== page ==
In a triangle type of relationship, all three people consider themselves to be in relationship with each other. You might see such a relationship with one man and two bisexual women, for instance. All sorts of variations are possible, with the structure and parameters being determined by the members.
Poly fidelity is a label that can be applied to relationships with three or more people, whereby the relationship is in some way closed to outsiders. The members of the group may prefer to restrict sexual connections to within the group only, and/or they may not want anyone in the group falling in love with an outsider. This is basically the poly version of a monogamous relationship, so it has its own definition of cheating.
When it comes to exploring open relationships, some people are passively open while others are more actively open. Passive openness means that you’re not actively seeking out new partners, but if an opportunity comes to you fairly easily, you may be inclined to accept the invitation and enjoy it. Active openness means that you proactively invite new connections instead of only passively waiting for them to show up.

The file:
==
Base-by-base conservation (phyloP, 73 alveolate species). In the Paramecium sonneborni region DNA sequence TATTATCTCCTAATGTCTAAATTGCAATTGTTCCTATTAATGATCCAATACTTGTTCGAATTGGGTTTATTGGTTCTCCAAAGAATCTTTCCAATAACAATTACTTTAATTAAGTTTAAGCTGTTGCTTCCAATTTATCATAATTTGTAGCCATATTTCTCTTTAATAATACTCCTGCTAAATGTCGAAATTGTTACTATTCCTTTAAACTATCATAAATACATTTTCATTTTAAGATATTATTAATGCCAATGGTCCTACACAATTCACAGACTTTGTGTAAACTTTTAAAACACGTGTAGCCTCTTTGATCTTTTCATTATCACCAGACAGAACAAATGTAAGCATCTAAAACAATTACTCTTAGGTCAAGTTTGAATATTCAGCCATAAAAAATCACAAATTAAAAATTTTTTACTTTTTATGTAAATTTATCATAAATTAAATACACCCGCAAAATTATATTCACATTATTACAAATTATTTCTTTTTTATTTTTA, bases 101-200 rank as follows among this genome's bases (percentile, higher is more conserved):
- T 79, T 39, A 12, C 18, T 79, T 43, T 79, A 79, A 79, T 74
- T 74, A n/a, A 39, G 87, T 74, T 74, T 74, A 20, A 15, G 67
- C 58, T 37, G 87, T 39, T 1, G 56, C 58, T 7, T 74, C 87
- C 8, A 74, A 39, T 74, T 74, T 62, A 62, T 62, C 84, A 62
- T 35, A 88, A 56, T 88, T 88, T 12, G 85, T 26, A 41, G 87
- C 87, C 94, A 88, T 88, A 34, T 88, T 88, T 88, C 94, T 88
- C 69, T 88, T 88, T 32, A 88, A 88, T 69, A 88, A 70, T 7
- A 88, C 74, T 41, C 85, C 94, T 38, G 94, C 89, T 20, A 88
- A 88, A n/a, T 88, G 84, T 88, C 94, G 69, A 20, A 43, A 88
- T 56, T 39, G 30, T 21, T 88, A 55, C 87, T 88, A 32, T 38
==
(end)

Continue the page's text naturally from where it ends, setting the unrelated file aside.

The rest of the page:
Over the past three years, I’ve oscillated between both of these postures. Sometimes I’ve been pretty passive, mainly enjoying my connection with my girlfriend and enjoying an occasional threesome. Other times I’ve felt like being more proactive, so I put out invites for the types of connections I wanted to experience.
If I want more connections, I can hold a more actively open posture and be more flirtatious and inviting. If I feel like being in my own space for a while, I may switch to passive-open or even closed (where I’d turn down new connections when offered).